As president of the National Coalition to Prevent Child Sexual Abuse and Exploitation, Cordelia Anderson sees the Penn State University scandal as both a tragedy and an opportunity. The coalition issued a statement, "From Penn State to Prevention," calling for a collective national effort among individuals and organizations to say, as the statement reads, "No more!" After similar allegations of sexual abuse of minors by a prominent coaching figure emerged from Syracuse University, Paul Steinbach asked Anderson, who helped the National Alliance for Youth Sports establish its child-abuse and coach-responsibility policies and training, what sports organizations at every level can learn from these high-profile cases.
Q: What was your reaction when the Penn State case broke?
A: My reaction was that here's another example of a situation where too often an institution's needs and reputation come ahead of what needs to happen to protect children. We've seen it in other kinds of organizations — big, international organizations. And whether we're talking about church cases, the Boy Scouts or casting agencies, we see a trend that people in positions of authority have a significant amount of power and autonomy, and are often beyond question.
Q: How do coaches specifically fit into that power model?
A: One of the things about coaches is that people often speak of them in god-like terms. These are people who have father-figure power — and not all in bad ways — but the power they have within the larger institution, school system or college, is huge. Anytime you get that much power, it is too often accompanied by both privilege and a veil of secrecy. With privilege comes the power to cover up wrongdoing.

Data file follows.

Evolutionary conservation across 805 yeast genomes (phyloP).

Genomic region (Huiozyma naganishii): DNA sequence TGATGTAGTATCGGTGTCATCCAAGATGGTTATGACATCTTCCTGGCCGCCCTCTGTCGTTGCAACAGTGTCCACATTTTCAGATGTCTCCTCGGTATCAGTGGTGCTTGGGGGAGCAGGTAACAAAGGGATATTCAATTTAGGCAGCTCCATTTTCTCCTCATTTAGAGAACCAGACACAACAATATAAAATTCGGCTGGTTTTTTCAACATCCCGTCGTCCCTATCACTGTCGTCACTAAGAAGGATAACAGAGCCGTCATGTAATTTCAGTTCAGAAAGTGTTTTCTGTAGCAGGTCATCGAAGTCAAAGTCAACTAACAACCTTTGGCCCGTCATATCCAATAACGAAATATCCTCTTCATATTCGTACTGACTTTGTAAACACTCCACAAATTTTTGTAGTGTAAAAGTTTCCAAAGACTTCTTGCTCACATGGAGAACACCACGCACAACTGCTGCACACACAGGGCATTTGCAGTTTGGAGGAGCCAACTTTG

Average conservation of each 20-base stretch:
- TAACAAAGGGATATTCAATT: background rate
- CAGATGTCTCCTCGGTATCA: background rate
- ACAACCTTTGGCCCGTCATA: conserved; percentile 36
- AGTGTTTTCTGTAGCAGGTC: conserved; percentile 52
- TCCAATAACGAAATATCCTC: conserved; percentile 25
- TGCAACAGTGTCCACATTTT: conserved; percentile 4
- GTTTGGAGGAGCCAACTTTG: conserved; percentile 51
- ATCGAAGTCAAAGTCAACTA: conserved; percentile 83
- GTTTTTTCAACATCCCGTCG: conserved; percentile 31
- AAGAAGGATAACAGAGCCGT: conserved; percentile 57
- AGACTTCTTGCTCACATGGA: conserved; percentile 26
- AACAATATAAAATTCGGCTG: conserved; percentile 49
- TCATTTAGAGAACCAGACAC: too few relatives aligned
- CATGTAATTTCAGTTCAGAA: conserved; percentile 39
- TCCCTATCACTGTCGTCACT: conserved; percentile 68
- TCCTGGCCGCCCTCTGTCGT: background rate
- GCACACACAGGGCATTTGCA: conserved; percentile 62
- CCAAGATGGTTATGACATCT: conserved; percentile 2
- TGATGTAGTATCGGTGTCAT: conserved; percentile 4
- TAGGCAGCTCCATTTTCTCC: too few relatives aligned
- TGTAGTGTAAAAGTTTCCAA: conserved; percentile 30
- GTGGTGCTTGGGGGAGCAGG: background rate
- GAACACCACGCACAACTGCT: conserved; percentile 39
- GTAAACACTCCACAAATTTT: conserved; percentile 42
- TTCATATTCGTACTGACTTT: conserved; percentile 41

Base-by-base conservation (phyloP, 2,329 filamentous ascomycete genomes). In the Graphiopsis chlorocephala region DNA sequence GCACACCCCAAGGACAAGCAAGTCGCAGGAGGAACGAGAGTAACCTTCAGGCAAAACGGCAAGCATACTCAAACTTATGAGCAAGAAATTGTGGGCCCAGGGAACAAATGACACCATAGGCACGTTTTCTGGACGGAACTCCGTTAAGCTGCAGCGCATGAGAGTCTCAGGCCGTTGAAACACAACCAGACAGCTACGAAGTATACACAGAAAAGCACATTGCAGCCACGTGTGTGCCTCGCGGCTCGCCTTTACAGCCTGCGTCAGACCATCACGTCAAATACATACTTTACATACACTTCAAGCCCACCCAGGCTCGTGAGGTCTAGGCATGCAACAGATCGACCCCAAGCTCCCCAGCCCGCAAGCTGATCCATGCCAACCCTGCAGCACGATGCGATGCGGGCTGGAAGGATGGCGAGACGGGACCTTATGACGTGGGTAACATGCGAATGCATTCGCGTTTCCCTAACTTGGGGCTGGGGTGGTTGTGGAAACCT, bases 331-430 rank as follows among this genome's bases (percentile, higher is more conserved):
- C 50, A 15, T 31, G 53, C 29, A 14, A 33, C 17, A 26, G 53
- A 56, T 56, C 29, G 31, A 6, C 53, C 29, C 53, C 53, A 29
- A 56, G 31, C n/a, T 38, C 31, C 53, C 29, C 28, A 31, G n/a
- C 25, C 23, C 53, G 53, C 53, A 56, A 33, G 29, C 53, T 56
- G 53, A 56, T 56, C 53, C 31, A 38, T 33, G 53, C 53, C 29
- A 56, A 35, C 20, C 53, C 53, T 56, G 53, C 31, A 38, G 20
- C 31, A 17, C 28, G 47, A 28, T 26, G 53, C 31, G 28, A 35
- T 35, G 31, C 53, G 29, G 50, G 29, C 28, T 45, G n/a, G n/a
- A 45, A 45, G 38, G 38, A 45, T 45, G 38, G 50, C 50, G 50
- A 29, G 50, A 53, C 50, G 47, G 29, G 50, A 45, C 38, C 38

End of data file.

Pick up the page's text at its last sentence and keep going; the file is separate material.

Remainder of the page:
Q: Do you think athletic organizations will become more vigilant?
A: If there's any good news about this, it's a wake-up call for any place that works with children to have policies for child protection up front and central. And that means safeguarding children not only from abuse but from otherwise inappropriate behavior or boundary violations, such as one adult spending an overnight with kids, doing special favors for kids and buying kids special things. And you certainly wouldn't have an adult showering with a child — even in an athletic place. Just like I feel faith organizations could be huge players in really advancing prevention, so could our athletic organizations. Let's try to learn from this. Before Penn State, they would have said this is not their issue.
Q: In addition to its well-publicized reactionary measures, Penn State has announced plans to build a Center for the Protection of Children. What do you make of that?
A: Starting a center may make sense as long it is value added to the many programs and agencies around the country that are doing this work and that struggle to get funding for research, prevention and victim support.
Q: Is it possible we'll see more athletic organizations embroiled in this type of controversy?
A: Let's talk in a year. I think people are going to be nervous about what they didn't report, and I think they're going to come forward. This is an underreported and underappreciated issue. It has not been taken seriously.